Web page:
Tuesday, January 12, 2010

Leaked U.N. memo: Israel’s ‘provocative’ actions in Jerusalem could ‘derail’ peace process

(Mondoweiss.net).U.N. Secretary General Ban Ki-moon was advised to tell George Mitchell, the U.S. special envoy on the Middle East, that Israel’s house evictions in East Jerusalem are "provocative" and "that the volatile situation in East Jerusalem is capable of de-railing a [peace] process," according to a confidential U.N. "talking points" memo prepared for Ban before his meeting with Mitchell last week and obtained by Mondoweiss.

The memo also says that the United Nations and the Russians are pushing for a February meeting in Moscow with the other two members of the Quartet– the U.S. and the European Union– in efforts to restart the stagnant peace process. The Palestinians might engage in spite of Israel’s failure to curb settlements, the memo says, if "something very meaningful" were placed on the table, presumably an Israeli offer on borders of a Palestinian state.

Mondoweiss obtained two U.N. memos through a source in Jerusalem with no connection to the U.N. who happened upon the documents. One is titled "Background Note for the Secretary-General Meeting with Senator Mitchell 5 January 2010," and the other is titled "Talking Points for the Secretary-General’s Meeting with Sen. Mitchell, US Special Envoy for Middle East peace (5 January 2010)." Sec’y-General Ban and Mitchell met last week. The U.N. issued this bland report. Other references in the documents also check out.

The talking points memo shows the U.N. repeatedly pushing the Palestinian side, for instance saying that Israel’s restrictions on materials entering Gaza are "simply unacceptable."

here is an extended excerpt of the Talking Points document:

Talking Points for the Secretary-General’s Meeting with Sen. Mitchell, US Special Envoy for Middle East peace (5 January 2010)…

[Objectives of meeting: Hear US strategy towards resuming negotiations, and press upon the Senator the importance of an active Quartet, meaningful steps to address Palestinian concerns, and to push Gaza.]

Political Process…

There are high expectations for the UN to play a role in the achievement of peace in the Middle East. I face questions on this issue on a daily basis from member states.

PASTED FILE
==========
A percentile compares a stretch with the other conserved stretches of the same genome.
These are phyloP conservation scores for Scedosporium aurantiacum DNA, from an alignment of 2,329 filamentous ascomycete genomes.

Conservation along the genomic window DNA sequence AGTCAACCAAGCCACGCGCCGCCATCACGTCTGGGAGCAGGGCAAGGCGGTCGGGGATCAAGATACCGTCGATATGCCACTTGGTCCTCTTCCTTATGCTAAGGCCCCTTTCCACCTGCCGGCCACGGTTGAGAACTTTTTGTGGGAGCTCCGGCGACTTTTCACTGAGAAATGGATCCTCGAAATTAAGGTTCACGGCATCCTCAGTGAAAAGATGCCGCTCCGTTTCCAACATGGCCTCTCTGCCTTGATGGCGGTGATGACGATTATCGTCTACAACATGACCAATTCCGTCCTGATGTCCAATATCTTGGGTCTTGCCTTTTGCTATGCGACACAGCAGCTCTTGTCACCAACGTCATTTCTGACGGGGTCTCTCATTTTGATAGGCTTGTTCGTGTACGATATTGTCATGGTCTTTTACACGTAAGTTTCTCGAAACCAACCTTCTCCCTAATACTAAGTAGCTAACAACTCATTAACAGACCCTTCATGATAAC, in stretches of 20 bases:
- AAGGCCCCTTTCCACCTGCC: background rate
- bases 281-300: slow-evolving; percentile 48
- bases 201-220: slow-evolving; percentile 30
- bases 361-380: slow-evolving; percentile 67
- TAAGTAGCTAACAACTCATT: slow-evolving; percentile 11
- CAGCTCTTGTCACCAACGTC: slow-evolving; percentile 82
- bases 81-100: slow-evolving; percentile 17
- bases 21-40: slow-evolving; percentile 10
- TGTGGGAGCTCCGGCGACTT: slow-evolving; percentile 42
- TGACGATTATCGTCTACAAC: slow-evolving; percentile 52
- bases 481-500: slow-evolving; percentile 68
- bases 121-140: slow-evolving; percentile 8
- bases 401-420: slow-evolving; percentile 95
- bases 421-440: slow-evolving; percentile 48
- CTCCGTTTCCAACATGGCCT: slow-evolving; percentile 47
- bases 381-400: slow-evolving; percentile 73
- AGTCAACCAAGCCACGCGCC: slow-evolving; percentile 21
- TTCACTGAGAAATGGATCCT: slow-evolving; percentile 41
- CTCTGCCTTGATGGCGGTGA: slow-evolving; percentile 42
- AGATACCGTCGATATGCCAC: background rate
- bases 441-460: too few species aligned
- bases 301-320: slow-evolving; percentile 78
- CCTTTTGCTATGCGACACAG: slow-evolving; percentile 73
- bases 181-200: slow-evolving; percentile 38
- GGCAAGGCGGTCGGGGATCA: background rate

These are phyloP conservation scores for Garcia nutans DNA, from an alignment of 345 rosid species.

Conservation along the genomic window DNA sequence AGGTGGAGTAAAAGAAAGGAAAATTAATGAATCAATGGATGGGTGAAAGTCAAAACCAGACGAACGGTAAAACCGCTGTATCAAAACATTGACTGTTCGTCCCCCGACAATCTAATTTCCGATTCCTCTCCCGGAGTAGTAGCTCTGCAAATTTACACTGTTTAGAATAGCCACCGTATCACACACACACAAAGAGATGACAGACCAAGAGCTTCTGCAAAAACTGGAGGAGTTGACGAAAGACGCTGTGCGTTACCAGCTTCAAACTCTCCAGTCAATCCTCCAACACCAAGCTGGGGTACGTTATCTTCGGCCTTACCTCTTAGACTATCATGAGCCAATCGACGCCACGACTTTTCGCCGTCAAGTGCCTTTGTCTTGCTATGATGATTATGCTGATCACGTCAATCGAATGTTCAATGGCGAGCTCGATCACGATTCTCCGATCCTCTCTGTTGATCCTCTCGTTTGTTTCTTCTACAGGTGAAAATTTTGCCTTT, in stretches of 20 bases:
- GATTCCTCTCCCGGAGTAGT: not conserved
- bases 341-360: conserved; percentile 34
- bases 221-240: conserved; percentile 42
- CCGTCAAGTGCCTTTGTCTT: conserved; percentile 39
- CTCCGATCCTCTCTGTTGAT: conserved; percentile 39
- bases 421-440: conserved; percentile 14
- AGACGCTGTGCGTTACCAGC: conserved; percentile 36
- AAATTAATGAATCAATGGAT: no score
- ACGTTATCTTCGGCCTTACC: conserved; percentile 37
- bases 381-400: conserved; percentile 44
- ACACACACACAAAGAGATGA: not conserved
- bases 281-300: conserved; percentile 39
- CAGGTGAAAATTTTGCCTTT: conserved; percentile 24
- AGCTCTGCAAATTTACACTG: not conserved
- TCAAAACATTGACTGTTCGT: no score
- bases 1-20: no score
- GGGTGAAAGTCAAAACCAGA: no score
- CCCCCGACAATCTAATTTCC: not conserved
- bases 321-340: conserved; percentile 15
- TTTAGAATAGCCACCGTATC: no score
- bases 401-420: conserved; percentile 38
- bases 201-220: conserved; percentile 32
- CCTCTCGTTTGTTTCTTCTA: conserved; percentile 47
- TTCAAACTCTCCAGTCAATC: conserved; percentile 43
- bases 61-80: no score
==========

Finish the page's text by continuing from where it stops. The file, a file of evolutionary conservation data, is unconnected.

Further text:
I believe that greater engagement from the Quartet would reassure many in the international community, and give your efforts added support. I hope we can find a more systematic way to work together in the coming period, both at Principals and envoys levels.

I should mention that I received a message from Foreign Minister Lavrov, proposing that the Quartet meet in Moscow at the end of February and asking for my support…

[As appropriate:]

We are sending messages to the Palestinians that they need to engage constructively. However, they are unlikely to change their position on settlements without something very meaningful on the table.

I therefore believe it would be helpful to establish clear parameters for talks. I think the Quartet can be useful for setting them out, or producing greater clarity about the end game and the process leading to it. Do you think we could use the Moscow meeting?

Talks would also need to show political results fairly early. Are you seeking to focus on borders at the outset of talks, as you indicated in our last Quartet Principals teleconference?

My biggest concern is that the volatile situation in East Jerusalem is capable of de-railing a process. The increasing presence of settlers and house evictions in Palestinian neighbourhoods are provocative. Short of Israeli steps towards fulfilling Road Map obligations in East Jerusalem, is it possible at least to get them to agree to a decrease in provocative actions?

Finally, how do you see the regional dimension, in particular, prospects on the Syrian track? Do you believe it will be possible to resume indirect Israeli-Syrian talks, through Turkey? And if so, would the US be prepared to strongly support this? I would certainly encourage you in this regard.


I remain deeply concerned about the situation in the Gaza Strip. Despite my repeated intervention, efforts to get in materials to complete UN projects have so far not succeeded. This is simply unacceptable.

We must continue insisting that Israel allows more material to enter Gaza for reconstruction projects. I look forward to continued US support on this matter.
Justify Full